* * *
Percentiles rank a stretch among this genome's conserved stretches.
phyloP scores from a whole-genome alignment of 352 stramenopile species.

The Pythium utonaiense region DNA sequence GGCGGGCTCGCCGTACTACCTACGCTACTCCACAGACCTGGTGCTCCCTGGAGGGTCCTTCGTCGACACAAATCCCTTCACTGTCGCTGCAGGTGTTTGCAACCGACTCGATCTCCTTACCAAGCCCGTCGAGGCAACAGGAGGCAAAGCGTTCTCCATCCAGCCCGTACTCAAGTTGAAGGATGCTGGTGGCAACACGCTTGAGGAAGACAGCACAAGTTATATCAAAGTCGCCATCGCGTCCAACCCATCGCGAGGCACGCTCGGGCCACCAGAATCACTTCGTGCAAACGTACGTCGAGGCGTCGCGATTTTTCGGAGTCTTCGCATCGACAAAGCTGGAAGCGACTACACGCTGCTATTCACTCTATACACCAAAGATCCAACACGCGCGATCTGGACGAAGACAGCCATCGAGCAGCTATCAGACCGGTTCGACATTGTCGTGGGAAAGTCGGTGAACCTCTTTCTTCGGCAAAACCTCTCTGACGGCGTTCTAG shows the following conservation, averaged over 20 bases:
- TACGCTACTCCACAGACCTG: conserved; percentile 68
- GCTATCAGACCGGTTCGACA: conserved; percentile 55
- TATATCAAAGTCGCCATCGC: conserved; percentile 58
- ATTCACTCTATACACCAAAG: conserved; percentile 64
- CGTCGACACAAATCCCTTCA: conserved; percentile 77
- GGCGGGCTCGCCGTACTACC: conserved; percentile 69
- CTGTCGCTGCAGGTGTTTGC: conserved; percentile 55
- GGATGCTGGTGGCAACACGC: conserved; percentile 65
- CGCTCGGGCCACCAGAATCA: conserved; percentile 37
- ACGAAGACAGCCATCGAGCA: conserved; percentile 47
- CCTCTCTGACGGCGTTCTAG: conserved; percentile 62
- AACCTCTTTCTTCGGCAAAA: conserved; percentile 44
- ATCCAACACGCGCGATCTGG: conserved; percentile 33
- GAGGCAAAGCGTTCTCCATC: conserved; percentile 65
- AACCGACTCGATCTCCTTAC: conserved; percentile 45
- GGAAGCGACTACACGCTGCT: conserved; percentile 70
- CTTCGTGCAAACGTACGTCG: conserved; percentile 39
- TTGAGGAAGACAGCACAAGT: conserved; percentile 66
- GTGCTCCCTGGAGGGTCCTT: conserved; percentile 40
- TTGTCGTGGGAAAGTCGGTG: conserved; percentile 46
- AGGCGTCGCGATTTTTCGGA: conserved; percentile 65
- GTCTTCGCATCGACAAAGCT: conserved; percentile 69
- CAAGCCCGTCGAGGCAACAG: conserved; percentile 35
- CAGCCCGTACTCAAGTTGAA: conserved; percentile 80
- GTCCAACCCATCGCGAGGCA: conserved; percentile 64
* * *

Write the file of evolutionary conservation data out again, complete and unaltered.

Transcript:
Percentiles rank a stretch among this genome's conserved stretches.
phyloP scores from a whole-genome alignment of 352 stramenopile species.

The Pythium utonaiense region DNA sequence GGCGGGCTCGCCGTACTACCTACGCTACTCCACAGACCTGGTGCTCCCTGGAGGGTCCTTCGTCGACACAAATCCCTTCACTGTCGCTGCAGGTGTTTGCAACCGACTCGATCTCCTTACCAAGCCCGTCGAGGCAACAGGAGGCAAAGCGTTCTCCATCCAGCCCGTACTCAAGTTGAAGGATGCTGGTGGCAACACGCTTGAGGAAGACAGCACAAGTTATATCAAAGTCGCCATCGCGTCCAACCCATCGCGAGGCACGCTCGGGCCACCAGAATCACTTCGTGCAAACGTACGTCGAGGCGTCGCGATTTTTCGGAGTCTTCGCATCGACAAAGCTGGAAGCGACTACACGCTGCTATTCACTCTATACACCAAAGATCCAACACGCGCGATCTGGACGAAGACAGCCATCGAGCAGCTATCAGACCGGTTCGACATTGTCGTGGGAAAGTCGGTGAACCTCTTTCTTCGGCAAAACCTCTCTGACGGCGTTCTAG shows the following conservation, averaged over 20 bases:
- TACGCTACTCCACAGACCTG: conserved; percentile 68
- GCTATCAGACCGGTTCGACA: conserved; percentile 55
- TATATCAAAGTCGCCATCGC: conserved; percentile 58
- ATTCACTCTATACACCAAAG: conserved; percentile 64
- CGTCGACACAAATCCCTTCA: conserved; percentile 77
- GGCGGGCTCGCCGTACTACC: conserved; percentile 69
- CTGTCGCTGCAGGTGTTTGC: conserved; percentile 55
- GGATGCTGGTGGCAACACGC: conserved; percentile 65
- CGCTCGGGCCACCAGAATCA: conserved; percentile 37
- ACGAAGACAGCCATCGAGCA: conserved; percentile 47
- CCTCTCTGACGGCGTTCTAG: conserved; percentile 62
- AACCTCTTTCTTCGGCAAAA: conserved; percentile 44
- ATCCAACACGCGCGATCTGG: conserved; percentile 33
- GAGGCAAAGCGTTCTCCATC: conserved; percentile 65
- AACCGACTCGATCTCCTTAC: conserved; percentile 45
- GGAAGCGACTACACGCTGCT: conserved; percentile 70
- CTTCGTGCAAACGTACGTCG: conserved; percentile 39
- TTGAGGAAGACAGCACAAGT: conserved; percentile 66
- GTGCTCCCTGGAGGGTCCTT: conserved; percentile 40
- TTGTCGTGGGAAAGTCGGTG: conserved; percentile 46
- AGGCGTCGCGATTTTTCGGA: conserved; percentile 65
- GTCTTCGCATCGACAAAGCT: conserved; percentile 69
- CAAGCCCGTCGAGGCAACAG: conserved; percentile 35
- CAGCCCGTACTCAAGTTGAA: conserved; percentile 80
- GTCCAACCCATCGCGAGGCA: conserved; percentile 64